Friday, April 15, 2016

Kahoot! Have you tried it?
My department was lucky enough to spend part of our last professional development day at Lehighton Area High School having a meet and greet with their math teachers.  It was amazing!  Math teachers from two different schools getting together to talk about their subject.  Professional development does not get better than that!

We talked about Common Core and Keystone exams; we talked about curriculum for various courses and we talked about formative assessment.    The last was the most interesting to me.   I am big on using whiteboard in my class but I am always looking for something to change it up.  And since our school has gone 1-1 with Apple Air Macs, the push to use more computer-based assessments has increased.

My friend Terri is a teacher in the LASD and while we were talking she showed me the online website Kahoot.  It is an online formative assessment tool for students.  It is multiple choice based so a great help in preparing students for those standardized tests!  It reminds me of an online-based clicker tool.  I immediately liked it and couldn't wait to use it in my class. 

To begin you need to go to and sign up for a free account.  Using it is easy after that.  They have over 7million public kahoots that you can play with your class or even copy and edit to personalize for your own class.  Or you can just create your own from scratch.  You can even insert images if you'd like.  I have created my own and I have borrowed some.   I duplicated one just for keystone exam review and it has the questions from the SAS portal.  Why recreate my own?  :)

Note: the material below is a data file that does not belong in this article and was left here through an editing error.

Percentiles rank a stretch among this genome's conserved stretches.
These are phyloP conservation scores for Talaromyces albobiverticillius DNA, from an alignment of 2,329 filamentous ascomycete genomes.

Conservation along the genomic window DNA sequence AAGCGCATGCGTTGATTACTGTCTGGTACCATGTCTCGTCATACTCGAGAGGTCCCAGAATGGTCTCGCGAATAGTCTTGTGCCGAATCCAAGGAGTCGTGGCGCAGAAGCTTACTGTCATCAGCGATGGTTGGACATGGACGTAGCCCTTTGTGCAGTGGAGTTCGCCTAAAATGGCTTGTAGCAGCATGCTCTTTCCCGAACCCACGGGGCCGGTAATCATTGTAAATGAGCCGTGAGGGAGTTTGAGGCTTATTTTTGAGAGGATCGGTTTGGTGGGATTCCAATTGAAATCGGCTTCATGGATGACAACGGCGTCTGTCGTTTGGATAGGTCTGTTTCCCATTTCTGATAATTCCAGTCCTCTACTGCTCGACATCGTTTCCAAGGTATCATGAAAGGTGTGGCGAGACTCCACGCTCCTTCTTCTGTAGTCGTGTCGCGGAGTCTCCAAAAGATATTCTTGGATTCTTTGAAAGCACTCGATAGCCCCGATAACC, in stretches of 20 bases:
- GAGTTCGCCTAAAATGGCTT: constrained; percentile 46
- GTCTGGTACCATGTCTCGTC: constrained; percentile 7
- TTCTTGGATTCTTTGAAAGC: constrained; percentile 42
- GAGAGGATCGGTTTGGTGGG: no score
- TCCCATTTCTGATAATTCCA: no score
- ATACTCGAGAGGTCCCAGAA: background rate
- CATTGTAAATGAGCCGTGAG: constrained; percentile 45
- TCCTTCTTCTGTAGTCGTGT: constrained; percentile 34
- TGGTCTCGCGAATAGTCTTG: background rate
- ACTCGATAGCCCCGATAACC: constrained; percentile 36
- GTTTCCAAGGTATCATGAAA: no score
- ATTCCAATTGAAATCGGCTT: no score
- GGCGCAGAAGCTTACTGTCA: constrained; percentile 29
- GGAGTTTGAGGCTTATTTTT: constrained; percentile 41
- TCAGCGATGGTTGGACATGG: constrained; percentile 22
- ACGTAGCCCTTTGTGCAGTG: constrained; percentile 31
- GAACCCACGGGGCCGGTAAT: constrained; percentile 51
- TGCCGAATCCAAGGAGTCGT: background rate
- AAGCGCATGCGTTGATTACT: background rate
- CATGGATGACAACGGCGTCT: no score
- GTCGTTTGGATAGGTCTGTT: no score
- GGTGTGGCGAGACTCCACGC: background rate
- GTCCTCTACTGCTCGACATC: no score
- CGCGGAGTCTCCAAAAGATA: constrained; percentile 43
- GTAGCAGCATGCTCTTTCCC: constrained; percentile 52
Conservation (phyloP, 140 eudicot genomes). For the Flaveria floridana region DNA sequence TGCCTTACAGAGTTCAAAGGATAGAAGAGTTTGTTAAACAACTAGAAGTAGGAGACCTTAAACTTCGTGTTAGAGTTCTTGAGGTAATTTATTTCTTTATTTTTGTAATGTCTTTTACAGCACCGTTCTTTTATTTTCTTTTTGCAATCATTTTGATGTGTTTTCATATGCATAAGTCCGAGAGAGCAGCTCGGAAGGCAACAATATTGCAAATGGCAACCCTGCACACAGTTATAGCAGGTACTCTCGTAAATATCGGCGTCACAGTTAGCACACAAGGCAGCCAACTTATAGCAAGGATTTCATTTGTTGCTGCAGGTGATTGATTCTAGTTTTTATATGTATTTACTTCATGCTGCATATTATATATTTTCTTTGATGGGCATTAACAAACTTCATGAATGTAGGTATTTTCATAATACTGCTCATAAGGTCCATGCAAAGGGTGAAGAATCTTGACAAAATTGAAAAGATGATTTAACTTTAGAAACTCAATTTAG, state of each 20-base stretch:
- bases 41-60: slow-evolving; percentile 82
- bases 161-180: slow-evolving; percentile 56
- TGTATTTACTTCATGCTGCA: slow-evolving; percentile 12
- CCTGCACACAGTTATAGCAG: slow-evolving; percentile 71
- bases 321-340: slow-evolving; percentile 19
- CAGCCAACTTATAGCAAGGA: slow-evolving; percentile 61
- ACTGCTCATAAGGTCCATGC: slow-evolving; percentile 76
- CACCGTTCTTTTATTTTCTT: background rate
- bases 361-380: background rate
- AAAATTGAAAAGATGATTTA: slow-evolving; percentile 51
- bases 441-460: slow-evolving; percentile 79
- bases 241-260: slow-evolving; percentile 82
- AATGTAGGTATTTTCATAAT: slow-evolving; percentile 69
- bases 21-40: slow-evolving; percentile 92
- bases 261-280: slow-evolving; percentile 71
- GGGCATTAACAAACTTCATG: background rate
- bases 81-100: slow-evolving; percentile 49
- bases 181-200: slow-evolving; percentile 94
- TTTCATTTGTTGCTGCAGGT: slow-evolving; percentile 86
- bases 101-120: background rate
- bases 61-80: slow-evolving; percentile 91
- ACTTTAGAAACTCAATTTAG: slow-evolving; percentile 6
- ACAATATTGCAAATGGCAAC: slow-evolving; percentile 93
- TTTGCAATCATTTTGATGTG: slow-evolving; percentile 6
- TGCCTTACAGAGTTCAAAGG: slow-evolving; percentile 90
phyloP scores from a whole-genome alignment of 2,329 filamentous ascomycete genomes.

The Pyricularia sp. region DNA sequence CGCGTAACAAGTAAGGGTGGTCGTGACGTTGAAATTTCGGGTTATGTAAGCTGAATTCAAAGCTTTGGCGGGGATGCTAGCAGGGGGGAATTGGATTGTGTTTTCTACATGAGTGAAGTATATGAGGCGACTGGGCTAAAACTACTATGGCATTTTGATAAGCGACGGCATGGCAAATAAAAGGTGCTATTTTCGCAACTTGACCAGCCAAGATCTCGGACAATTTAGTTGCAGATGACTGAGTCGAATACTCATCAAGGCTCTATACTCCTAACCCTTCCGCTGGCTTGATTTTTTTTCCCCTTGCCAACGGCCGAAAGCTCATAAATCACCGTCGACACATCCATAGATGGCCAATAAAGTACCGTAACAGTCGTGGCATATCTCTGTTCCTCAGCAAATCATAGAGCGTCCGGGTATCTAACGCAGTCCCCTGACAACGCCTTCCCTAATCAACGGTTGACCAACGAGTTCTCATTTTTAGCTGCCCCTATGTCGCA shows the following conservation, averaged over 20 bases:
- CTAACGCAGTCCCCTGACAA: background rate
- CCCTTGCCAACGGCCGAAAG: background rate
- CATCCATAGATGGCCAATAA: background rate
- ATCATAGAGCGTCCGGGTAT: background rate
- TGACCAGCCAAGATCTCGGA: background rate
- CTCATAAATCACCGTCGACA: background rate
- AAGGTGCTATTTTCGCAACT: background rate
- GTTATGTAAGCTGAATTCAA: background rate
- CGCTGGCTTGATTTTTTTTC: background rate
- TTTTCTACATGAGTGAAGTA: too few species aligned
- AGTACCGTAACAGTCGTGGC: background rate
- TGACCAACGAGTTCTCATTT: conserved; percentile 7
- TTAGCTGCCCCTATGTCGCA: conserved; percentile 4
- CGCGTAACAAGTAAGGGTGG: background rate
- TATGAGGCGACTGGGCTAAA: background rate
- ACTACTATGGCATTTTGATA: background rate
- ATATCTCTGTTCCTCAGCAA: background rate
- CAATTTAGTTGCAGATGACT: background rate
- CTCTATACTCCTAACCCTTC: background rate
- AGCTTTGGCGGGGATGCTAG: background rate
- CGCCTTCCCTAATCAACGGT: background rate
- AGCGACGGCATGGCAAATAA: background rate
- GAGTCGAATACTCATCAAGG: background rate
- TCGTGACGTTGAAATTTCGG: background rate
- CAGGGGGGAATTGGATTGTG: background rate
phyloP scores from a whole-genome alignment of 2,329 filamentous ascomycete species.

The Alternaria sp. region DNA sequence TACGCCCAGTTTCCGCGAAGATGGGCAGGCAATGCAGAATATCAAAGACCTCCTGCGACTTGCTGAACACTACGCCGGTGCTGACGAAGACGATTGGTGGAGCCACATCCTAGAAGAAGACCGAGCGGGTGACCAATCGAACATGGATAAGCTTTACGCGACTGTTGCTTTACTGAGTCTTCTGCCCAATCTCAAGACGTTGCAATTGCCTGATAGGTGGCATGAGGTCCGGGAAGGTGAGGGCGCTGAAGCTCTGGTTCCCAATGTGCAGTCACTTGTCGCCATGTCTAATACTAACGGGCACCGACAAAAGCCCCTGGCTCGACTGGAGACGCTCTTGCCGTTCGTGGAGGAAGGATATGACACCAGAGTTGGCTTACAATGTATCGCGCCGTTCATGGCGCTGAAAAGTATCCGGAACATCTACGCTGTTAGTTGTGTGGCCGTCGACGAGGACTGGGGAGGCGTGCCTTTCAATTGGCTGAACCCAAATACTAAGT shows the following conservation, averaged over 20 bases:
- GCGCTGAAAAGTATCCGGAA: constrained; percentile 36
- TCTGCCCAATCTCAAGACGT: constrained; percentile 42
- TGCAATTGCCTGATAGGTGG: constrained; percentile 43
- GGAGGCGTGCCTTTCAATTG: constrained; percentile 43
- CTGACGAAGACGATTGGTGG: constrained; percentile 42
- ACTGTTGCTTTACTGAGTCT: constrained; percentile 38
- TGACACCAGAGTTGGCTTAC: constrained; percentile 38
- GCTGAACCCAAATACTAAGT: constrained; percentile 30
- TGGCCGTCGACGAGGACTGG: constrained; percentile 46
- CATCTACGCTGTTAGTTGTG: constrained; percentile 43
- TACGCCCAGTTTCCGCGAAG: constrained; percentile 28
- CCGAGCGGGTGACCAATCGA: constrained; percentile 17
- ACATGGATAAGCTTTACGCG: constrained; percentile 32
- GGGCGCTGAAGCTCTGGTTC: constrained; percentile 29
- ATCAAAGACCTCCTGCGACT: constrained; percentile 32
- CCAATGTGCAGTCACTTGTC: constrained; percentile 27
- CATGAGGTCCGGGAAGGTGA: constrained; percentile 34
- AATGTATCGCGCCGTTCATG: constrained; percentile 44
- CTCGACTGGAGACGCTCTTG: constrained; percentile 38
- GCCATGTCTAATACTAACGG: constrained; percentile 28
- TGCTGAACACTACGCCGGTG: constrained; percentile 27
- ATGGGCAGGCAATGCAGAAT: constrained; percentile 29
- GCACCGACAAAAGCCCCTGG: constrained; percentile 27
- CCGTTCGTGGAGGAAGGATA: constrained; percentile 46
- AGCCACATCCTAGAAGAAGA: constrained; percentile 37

I have used it several times in my class and I like the ease of use.  What I like about it.....
My students LOVE IT.  They love competing with each other and yet they are quick to praise each other.    They laugh at their wrong answers and groan at difficult ones.  

What don't I love?  With clickers you can see how each student did and get a report on them.  With kahoot, you don't get individual reports.  Just a bar graph at the end of each question on how many got them right/wrong.  And this disappears VERY quickly.   You also can't stop the quiz to discuss a question if you don't have it on the manual option.   So I often screen capture the questions with my MAC so I can review the ones they get wrong afterwards. 

All that said, I do like it as a quick, different type of formative assessment.  I can't use it everyday as it takes a bit of time, but I am working on once or twice a week to help review materials.

Try it!  You won't be sorry!

No comments:

Post a Comment